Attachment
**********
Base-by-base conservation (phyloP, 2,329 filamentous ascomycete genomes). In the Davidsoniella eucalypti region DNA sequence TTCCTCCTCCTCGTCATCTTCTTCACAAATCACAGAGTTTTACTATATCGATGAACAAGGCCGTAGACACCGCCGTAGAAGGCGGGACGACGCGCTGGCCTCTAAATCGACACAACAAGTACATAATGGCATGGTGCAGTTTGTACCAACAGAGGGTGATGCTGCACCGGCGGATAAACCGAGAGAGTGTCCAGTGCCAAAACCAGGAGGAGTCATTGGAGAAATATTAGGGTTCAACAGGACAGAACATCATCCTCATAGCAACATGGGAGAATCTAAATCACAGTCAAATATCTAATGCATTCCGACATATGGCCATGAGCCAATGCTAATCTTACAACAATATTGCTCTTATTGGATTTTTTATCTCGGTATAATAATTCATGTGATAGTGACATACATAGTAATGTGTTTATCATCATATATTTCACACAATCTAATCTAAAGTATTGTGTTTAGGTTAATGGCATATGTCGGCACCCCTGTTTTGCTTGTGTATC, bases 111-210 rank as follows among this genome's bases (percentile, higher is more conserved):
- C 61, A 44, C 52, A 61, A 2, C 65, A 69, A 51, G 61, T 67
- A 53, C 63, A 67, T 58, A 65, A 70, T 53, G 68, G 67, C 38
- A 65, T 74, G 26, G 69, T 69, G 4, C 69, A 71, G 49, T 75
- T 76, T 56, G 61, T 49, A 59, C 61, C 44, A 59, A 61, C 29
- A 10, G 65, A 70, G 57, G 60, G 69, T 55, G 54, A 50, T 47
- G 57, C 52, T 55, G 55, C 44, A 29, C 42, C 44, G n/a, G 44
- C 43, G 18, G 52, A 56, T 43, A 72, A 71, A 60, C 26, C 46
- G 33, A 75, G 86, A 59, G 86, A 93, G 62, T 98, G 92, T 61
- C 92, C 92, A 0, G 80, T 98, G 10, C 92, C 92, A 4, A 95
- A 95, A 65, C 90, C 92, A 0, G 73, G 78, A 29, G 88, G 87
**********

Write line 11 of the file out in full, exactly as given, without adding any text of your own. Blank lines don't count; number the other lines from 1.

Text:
- A 95, A 65, C 90, C 92, A 0, G 73, G 78, A 29, G 88, G 87